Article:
In addition, Ash’s reference of an obscure speech made by Putin as both the prism and evidence by which to understand today’s events means that even if Russians are massacred in neighboring countries, as is currently the case in Ukraine where schools, hospitals and churches have been bombed by the Ukrainian army, Russia would not have the right to practice the principle of "responsibility to protect". Apparently, this right can be practiced by the West only. Furthermore, the only time Ash mentions the word "violence" in his article is when referring to ethnic Russians in East Ukraine when he writes disapprovingly of "the violence of their protests". The heavy shelling of East Ukrainian cities by missiles is apparently not deemed as "violence" by Ash, as it does did not merit a single mention in his article. We are kept then with a mental image of stereotypically angry protesting Russians as the major violence one should be concerned with.

In his essay for the New York Review of Books, titled ‘Ukraine, the Edge of Democracy’, historian Timothy Snyder praises Ukrainian democracy which of course does not include the referendum practiced by its ethnic Russian citizens. Written before the Ukrainian presidential elections, Snyder praised in his article the upcoming elections, that eventually saw the victory of oligarch Petro Poroshenko, as a marvelous display of democracy, despite Russian federalist rebels’ alleged and unproven attempt to disrupt them. Although it was clear that Poroshenko, a major oligarch, is likely to win, Snyder sees these elections as a bright new page in Ukrainian history, while not addressing the obvious question of whether the goal of the Maidan protests were to replace one corrupt politician, Viktor Yanukovych, by another. For him, these elections were an event in which "Ukrainians stand up for their rights". Equally significant is the fact that Snyder mentions nowhere in his essay the referendum that took place in Donetsk and Luhansk in East Ukraine just several days earlier, that received, according to British newspaper The Independent, a 90% turnout. If one is concerned with democracy, as Snyder claims to be, one would expect him to mention as well the popular referendum in which very large masses participated only a few days earlier. Snyder goes on to argue that in the presidential elections, the separatists’ "only hope to stop elections is intimidation" while not only failing to prove his accusations but also failing to mention that during the referendum in Donetsk and Luhansk, it was the National Guard of the Ukrainian Government that killed at least one civilian, in a crude attempt intimidate residents from voting. A video of the event makes leaves little room for doubt that random citizens were selected and fired at by Ukrainian forces in order to prevent the referendum from taking place. One should expect at least a mention of these facts, especially when the article is concerned with democracy and the dangers of intimidation yet Snyder apparently deemed these events irrelevant. Snyder wrote that Ukrainian citizens must have elections that are not "imposed by violence" but apparently this does not apply to residents of East Ukraine.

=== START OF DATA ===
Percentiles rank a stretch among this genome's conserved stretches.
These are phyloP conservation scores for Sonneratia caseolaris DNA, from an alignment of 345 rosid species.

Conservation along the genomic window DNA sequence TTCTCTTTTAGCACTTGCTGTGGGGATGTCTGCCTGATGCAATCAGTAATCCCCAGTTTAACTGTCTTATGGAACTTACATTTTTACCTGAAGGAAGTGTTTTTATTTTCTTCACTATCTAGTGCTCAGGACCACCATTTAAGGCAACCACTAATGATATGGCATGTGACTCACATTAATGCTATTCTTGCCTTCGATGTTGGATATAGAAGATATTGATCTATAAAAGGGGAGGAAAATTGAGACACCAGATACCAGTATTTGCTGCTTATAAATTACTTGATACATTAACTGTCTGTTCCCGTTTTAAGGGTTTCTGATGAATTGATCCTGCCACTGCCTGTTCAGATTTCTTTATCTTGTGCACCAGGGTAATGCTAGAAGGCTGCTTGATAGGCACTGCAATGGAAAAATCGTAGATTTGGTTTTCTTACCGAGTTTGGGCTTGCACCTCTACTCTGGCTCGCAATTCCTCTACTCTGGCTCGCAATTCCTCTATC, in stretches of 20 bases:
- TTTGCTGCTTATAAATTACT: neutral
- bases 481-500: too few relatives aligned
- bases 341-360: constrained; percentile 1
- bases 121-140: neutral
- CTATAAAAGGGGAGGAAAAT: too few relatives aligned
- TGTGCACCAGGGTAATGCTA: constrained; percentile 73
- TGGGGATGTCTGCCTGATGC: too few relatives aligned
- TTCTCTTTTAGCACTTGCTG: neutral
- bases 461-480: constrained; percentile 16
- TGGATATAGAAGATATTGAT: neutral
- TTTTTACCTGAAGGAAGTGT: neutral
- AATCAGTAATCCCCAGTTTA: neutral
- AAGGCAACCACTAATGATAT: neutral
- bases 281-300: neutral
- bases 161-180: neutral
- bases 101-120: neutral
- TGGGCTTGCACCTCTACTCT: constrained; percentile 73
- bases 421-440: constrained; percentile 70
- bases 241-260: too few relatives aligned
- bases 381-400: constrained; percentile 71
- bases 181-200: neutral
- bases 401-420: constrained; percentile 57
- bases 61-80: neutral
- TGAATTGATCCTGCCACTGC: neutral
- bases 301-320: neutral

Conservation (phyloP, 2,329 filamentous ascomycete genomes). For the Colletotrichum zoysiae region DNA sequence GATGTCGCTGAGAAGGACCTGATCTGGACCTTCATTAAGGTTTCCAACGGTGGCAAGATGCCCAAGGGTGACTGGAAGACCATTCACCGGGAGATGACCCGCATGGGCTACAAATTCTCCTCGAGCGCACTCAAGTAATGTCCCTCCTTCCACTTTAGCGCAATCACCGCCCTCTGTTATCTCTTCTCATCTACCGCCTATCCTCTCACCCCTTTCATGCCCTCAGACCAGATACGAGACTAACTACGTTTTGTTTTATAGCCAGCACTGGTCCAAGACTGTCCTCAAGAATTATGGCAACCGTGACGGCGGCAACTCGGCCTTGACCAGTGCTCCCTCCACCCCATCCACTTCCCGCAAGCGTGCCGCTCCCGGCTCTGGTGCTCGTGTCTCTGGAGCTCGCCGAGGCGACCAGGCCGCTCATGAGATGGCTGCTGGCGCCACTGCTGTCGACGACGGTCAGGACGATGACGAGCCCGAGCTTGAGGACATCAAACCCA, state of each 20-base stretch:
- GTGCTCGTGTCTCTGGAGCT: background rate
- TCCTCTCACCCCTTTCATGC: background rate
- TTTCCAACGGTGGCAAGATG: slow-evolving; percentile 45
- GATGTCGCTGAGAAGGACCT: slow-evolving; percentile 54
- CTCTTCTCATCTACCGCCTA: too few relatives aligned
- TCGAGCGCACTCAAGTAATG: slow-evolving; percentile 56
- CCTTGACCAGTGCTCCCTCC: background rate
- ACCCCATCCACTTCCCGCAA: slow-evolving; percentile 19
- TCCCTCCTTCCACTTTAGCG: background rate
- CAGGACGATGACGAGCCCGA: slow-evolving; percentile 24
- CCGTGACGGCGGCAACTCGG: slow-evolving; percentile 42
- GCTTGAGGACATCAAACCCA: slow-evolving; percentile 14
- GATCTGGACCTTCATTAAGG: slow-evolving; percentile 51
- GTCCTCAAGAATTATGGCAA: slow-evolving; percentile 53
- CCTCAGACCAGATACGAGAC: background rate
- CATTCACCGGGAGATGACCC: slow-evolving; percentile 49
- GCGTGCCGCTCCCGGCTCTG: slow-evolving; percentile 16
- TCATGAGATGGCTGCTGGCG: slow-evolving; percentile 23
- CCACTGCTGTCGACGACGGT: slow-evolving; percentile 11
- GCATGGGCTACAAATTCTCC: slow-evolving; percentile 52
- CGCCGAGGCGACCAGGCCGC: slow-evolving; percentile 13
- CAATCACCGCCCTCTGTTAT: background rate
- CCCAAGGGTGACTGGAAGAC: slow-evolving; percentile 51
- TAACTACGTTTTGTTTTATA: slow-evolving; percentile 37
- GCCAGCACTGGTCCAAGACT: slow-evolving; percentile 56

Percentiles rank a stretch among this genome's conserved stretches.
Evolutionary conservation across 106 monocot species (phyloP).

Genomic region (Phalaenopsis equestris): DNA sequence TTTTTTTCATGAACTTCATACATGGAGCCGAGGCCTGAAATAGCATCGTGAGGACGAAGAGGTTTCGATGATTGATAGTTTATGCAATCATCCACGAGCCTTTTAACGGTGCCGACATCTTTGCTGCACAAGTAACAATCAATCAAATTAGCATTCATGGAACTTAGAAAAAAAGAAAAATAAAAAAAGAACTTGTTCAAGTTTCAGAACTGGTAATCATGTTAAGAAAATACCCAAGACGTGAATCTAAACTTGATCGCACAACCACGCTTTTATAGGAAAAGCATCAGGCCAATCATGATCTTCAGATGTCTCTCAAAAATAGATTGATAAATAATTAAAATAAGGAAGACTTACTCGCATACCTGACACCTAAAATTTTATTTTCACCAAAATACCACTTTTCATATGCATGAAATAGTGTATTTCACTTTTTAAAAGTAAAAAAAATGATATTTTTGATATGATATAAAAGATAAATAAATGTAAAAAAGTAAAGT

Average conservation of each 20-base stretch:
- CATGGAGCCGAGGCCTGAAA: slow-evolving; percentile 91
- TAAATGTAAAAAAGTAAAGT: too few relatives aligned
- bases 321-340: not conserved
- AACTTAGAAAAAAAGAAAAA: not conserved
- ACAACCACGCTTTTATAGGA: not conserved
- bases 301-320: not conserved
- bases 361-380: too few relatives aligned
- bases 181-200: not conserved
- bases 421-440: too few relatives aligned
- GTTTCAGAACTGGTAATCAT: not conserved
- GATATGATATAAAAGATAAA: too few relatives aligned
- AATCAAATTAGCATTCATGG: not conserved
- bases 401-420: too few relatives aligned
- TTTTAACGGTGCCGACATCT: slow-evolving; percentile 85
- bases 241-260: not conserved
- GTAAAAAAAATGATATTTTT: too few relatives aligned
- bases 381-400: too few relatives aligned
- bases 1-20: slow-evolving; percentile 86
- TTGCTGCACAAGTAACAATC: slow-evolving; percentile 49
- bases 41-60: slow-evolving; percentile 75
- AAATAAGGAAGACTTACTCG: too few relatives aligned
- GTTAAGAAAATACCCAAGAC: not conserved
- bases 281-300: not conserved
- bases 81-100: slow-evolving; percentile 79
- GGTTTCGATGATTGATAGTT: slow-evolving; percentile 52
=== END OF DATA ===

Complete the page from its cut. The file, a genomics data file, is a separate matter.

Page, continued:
With this in mind, it is not surprising that Snyder said that President Yanukovych "presided over the murder of protesters" while he also disingeniously referred to the Maidan coup as "weeks of peaceful protests". The Telegraph points to growing evidence that hired snipers fired on the protesters, and the violence undertaken by Right Sector at Maidan was raised by congressman Dana Rohrabacher in his questioning of Victoria Nuland at the US Congress. While Snyder claims that "Russian propaganda quite effectively shrouds the real issues by shunning political discussion in favor of fantastic stories about a fascist takeover in Kiev", the fact that extremist elements now form part of the Ukrainian Government, has been confirmed by respected voices such as Anatol Lieven.

For both Ash and Snyder, the rights of ethnic Russians in Ukraine are not an issue despite the fact that the new Ukrainian government has both in words and deeds taken drastic actions against fellow citizens who are ethnically Russian. While for Snyder democracy means voting for a new oligarch, the referendum that took place in East Ukraine despite the violence carried out by the Ukrainian Government, did not receive his attention. For Ash, violence, when it takes place, is practiced by protesting Russians, not by a Ukrainian military bombing civilians. According to Ash’s logic, one can arguably dismiss dangers to Russians in Ukraine today, even when confirmed by the UN and Human Rights Watch, since they may be an outcome of a speech made by Putin several decades ago. However, the plight of ethnic Russians in Ukraine is real and the fact that thousands of refugees fled to Russia rather than Kiev, confirms it. It is the goal of progressive intellectuals to speak out for populations who come under attack, even if they happen to be of Russian ethnicity. Snyder and Ash are doing a disservice not only to their supposed mission as liberal writers concerned about the welfare of others, but also to basic values such as intellectual integrity.

Many thanks to Vladimir Suchan for his feedback to this article.

Joshua Tartakovsky is an Israeli-American independent journalist and a graduate of Brown University and LSE.